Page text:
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Timandra may refer to:

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Psyche is the Greek term for "soul".

Aon or AON may refer to:

Clymene or Klymenê may refer to:

Hermione most commonly refers to:

Deidamia may refer to:

Nestor may refer to:

Neaera, Neæra, or Neaira are different transliterations of an Ancient Greek name Νέαιρα. They may refer to:

<span class="mw-page-title-main">Geometer moth</span> Family of insects

The geometer moths are moths belonging to the family Geometridae of the insect order Lepidoptera, the moths and butterflies. Their scientific name derives from the Ancient Greek geo γεω, and metron μέτρον "measure" in reference to the way their larvae, or inchworms, appear to measure the earth as they move along in a looping fashion. A very large family, it has around 23,000 species of moths described, and over 1400 species from six subfamilies indigenous to North America alone. A well-known member is the peppered moth, Biston betularia, which has been subject of numerous studies in population genetics. Several other geometer moths are notorious pests.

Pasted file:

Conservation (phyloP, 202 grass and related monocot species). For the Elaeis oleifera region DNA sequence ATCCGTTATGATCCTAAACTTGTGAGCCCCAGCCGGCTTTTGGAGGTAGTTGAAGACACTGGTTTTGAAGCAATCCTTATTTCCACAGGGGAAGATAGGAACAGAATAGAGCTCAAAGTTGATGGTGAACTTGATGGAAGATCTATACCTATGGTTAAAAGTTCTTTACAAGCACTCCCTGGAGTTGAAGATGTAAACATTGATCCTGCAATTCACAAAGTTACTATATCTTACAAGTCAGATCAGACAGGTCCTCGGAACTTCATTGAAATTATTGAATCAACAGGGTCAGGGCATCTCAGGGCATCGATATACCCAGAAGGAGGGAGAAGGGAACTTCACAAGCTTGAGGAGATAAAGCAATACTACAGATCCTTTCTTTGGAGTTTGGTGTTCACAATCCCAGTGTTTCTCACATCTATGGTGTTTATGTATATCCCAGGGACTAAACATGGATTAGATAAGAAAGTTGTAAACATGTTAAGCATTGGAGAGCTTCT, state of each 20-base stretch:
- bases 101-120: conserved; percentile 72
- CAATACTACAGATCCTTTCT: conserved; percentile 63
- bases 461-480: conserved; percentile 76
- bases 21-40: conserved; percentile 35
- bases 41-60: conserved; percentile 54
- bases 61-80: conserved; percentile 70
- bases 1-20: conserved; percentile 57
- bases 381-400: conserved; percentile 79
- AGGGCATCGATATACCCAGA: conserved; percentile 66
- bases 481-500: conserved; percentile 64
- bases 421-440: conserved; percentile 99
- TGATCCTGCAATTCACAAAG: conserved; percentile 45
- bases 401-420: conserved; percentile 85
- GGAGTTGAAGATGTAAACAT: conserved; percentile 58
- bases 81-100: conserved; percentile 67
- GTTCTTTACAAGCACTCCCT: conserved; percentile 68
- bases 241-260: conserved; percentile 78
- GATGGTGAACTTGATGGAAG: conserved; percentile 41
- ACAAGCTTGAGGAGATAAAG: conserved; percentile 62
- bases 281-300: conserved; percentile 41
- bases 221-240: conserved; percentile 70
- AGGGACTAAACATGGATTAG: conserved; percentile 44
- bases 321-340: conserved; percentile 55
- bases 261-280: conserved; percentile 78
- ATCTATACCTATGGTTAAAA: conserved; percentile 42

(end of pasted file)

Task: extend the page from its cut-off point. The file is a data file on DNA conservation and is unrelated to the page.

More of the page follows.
Porrima may refer to:

Vestal may refer to:

Acacallis is a figure in Greek mythology, and the namesake of two genera of organisms:

Xanthippe or Xantippe was the wife of Socrates.

Scotia is an ancient name for Scotland.

Aegle may refer to:

<i>Timandra</i> (moth) Genus of moths

Timandra is a genus of moths in the family Geometridae first described by Philogène Auguste Joseph Duponchel in 1829.

Amphion is the name of several characters in Greek mythology.

<i>Timandra amaturaria</i> Species of moth

Timandra amaturaria, the cross-lined wave moth or cobra inchworm, is a species of moth of the family Geometridae. The species was first described by Francis Walker in 1866. It is found in the US from Massachusetts to Florida, west to Texas and north to Wisconsin.

Polyphemus is a Cyclops in Greek mythology. The name "Polyphemus" may also refer to:

A number of ships have been named Timandra for the mythological Timandra:

In Greek mythology, Neophron is a minor mythological character, who, in order to take revenge against Aegypius seducing his mother Timandra, seduced Aegypius's own mother Bulis. His myth is preserved in the works of Antoninus Liberalis.